Imagine taking a stroll with a hyperactive puppy; agile, lightweight, and ready to play. With a curb weight of just 2,306 lbs (manual transmission), the 2012 Mazda2 possesses just such a playful persona, and, according to Mazda, is the lightest vehicle among its competitors.
Energetic puppies can be tiring, however, and typically do not provide the inherent usefulness or utility of a more responsible, grown-up canine companion. Likewise, the Mazda2’s low curb weight and playful handling nature had a tendency, in our opinion, to overshadow a vehicle which seemed to lack a true semblance of “daily-driver” practicality.
When first driving the Mazda2, the playful, puppy-like handling nature was readily apparent, begging us to push harder and faster through corners. If brought to its limits, we found it possible to actually invoke over-steer, a trait we had not yet found in any of our previously-tested, front-wheel drive economy cars. Encouraging the lightweight Mazda was a 1.5-L four-cylinder engine (MZR) that produced 100 HP and 98 lb-ft. of torque. Despite its low horsepower rating, we found the MZR to have a sweet spot between 3,500-5,000 RPM, which allowed for secure, confidence-inspiring highway passing maneuvers.
In our test vehicle, the MZR was mated to the Mazda2’s standard five-speed manual transmission, which, when so equipped, possessed an EPA-rated fuel economy of 29 city/35 highway MPG. Our week of spirited driving resulted in a respectable 32.5 MPG, besting our recently-tested 2012 Kia Rio 5-Door SX (31.1 MPG).
The five-speed manual’s shift lever was well-weighted and engaged gears with a positive feel. These were good traits to possess, as the engine’s limited power band required frequent gear changes to stay on-boil. The clutch, however, suffered from a short pedal travel and abrupt engagement, which, in tandem with the MZR’s diminutive low-end torque, provided for embarrassingly difficult off-the-line starts.
If desired, a four-speed automatic transmission was optional in both Sport and Touring trim levels.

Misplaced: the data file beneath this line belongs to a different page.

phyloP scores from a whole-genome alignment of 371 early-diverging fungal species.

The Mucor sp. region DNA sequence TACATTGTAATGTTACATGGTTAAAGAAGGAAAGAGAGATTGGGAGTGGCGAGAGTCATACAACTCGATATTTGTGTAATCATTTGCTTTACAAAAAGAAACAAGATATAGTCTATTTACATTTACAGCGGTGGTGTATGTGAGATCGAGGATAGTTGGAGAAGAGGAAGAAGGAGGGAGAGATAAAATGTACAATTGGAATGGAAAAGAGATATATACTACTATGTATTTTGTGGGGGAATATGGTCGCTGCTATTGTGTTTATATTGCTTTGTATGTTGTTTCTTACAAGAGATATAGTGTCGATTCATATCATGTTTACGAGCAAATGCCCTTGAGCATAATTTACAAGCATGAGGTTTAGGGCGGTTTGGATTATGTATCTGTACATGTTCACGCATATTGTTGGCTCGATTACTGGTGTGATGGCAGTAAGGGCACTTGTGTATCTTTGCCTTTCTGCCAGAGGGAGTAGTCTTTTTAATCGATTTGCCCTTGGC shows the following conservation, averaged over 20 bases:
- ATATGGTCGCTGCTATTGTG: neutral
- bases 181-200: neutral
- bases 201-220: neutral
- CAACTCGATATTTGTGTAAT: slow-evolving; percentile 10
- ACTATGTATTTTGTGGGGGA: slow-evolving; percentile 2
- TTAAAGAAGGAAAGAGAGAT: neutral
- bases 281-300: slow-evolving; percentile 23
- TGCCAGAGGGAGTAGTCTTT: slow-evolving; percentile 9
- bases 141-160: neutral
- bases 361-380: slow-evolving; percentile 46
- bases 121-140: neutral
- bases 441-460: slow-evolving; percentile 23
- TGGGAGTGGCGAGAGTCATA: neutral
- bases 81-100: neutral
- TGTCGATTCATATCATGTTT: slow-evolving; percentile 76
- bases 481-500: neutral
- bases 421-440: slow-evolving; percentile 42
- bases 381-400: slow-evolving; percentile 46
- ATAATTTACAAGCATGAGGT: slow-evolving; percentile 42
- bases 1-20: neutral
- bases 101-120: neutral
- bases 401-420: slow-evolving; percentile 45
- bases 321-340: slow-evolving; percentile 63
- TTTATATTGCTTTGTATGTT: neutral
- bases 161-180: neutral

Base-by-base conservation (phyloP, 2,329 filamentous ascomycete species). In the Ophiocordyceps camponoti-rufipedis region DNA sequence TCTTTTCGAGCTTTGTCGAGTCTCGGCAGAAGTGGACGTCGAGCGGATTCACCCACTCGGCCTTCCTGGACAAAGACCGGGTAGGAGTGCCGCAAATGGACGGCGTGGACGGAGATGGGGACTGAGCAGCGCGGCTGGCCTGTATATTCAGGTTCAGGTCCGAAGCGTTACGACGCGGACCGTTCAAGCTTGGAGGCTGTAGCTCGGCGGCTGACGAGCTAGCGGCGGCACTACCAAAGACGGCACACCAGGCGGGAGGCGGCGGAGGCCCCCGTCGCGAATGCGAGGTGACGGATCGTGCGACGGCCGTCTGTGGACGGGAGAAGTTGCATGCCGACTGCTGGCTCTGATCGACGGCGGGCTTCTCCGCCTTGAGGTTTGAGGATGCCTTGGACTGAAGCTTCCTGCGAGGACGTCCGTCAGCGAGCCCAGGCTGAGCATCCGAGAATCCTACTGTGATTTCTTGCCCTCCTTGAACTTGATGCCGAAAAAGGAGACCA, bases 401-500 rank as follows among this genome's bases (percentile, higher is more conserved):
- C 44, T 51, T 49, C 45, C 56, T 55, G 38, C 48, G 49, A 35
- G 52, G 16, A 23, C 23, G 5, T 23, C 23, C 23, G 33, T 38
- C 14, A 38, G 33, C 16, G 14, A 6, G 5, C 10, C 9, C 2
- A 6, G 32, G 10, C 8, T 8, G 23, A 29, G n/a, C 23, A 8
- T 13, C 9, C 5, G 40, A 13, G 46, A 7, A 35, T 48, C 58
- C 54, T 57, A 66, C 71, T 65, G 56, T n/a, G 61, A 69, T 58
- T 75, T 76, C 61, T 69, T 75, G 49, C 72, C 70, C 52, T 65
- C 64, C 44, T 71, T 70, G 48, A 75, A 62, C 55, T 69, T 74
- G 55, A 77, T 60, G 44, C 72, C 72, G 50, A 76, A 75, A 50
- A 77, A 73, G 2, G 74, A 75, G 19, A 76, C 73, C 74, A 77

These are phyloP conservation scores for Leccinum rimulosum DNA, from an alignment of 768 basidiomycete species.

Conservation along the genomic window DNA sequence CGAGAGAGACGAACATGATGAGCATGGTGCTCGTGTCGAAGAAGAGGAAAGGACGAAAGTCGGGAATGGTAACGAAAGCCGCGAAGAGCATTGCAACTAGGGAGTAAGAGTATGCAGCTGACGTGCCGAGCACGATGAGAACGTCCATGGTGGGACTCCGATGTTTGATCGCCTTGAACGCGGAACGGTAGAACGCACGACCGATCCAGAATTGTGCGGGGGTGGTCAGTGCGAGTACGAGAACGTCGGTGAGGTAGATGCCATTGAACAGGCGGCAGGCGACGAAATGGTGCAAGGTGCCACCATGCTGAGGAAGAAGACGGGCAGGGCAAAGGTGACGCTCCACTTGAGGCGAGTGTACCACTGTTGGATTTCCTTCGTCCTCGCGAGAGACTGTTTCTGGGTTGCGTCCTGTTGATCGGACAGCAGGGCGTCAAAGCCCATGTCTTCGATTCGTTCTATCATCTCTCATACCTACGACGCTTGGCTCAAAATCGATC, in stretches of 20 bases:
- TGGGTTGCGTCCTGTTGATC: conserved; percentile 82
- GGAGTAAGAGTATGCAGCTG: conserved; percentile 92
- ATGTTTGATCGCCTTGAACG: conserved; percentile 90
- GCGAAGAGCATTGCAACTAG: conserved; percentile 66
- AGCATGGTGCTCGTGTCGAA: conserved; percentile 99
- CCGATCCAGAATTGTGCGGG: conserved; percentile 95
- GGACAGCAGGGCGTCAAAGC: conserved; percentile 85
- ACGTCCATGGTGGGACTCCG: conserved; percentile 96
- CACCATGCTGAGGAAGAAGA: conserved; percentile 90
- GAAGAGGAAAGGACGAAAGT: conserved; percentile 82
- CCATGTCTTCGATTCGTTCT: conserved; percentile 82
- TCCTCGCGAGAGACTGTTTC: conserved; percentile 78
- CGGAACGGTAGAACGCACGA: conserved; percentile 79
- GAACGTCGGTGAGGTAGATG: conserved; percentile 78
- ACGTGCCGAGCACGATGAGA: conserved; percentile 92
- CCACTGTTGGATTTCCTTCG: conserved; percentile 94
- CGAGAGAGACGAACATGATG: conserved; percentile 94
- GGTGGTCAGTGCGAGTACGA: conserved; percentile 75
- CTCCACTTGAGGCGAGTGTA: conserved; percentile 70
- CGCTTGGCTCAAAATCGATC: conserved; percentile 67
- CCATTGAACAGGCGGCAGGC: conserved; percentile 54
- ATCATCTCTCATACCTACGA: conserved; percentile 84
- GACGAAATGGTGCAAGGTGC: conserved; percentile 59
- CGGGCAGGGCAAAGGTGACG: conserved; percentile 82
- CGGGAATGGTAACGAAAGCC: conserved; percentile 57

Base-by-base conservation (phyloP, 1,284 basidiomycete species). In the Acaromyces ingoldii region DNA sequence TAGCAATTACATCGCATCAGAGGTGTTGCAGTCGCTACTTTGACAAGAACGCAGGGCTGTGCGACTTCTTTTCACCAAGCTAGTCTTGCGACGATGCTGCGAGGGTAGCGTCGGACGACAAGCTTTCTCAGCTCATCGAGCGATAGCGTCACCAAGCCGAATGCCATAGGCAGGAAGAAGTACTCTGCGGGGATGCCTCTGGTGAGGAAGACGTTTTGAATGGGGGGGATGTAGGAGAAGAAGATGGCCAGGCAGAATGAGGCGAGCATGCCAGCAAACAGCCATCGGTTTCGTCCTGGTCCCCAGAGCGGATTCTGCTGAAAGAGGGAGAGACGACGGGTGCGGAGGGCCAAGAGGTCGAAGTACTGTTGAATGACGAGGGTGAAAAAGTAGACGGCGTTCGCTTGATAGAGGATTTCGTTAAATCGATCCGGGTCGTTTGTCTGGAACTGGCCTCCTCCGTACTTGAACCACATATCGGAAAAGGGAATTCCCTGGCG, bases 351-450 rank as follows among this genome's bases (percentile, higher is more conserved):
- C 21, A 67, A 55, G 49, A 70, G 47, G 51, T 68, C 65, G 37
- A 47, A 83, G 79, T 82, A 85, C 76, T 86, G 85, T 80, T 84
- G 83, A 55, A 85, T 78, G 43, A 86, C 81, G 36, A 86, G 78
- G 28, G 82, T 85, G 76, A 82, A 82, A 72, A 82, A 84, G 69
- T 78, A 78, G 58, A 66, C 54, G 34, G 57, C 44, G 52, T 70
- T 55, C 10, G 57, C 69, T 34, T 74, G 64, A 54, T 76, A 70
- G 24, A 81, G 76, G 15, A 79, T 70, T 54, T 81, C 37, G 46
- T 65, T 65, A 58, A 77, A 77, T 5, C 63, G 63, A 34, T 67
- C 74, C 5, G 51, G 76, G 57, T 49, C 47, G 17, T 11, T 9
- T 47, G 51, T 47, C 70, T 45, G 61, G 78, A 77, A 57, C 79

The Mazda’s compact interior and exterior dimensions allowed for a tidy 98” wheelbase. The car’s small footprint, along with exceptional outward visibility, made all types of parking situations a breeze.
The downside to the vehicle’s compact nature, however, resided within an absence of front- and rear-seat leg room (42.1” and 34.8”, respectively), as well as a small rear-seat-up cargo capacity (13.3 cubic feet). Accordingly, this driver’s six-foot, four-inch frame quickly grew tired of the Mazda2’s “knees-in-my-face” driving position, and our toddler’s umbrella stroller was unable to lay flat across the cargo area.
With an as-tested MSRP of $16,190, inclusive of a center armrest option, our top-of-the-line 2012 Mazda2 Touring 5-speed manual’s pricing fell right in the middle of the sub-compact economy car class. Selecting the optional four-speed automatic transmission would have increased the bottom line by $840.
In comparison, our well-equipped 2012 Kia Rio 5-Door SX, with its standard six-speed automatic transmission, commanded an only slightly dearer $17,795.
The Rio SX also featured a much longer bumper-to-bumper warranty (5-year/60,000-mile vs. 3-year/36,000-mile), a better power train warranty (10-year/100,000-mile vs. 5-year/60,000-mile), and more interior passenger volume (88.4 cubic feet vs. 87.1 cubic feet). As well, the Rio SX included several premium features, as standard, which were not available on the Mazda2 (back-up camera, power-folding side-view mirrors, automatic headlamps, touch-screen audio interface).
During its week with us, the 2012 Mazda2 Touring clearly projected its intent to provide outstanding driving dynamics and a compact, easy-to-maneuver footprint. Given its lack of passenger and cargo space, along with its comparatively low value within its class, however, we believe there are better choices which exist, both in terms of utility and value.
Daniel Buxbaum has had a life-long passion for all things automotive. Dan’s passion for automotive journalism recently secured him a position as customer service director and contributing writer for Parts & People, a multi-region automotive trade publication. Dan also writes for Examiner.com, maintains his own blog (straightlineconcepts.wordpress.com), and is an active member of the Rocky Mountain Automotive Press (RMAP).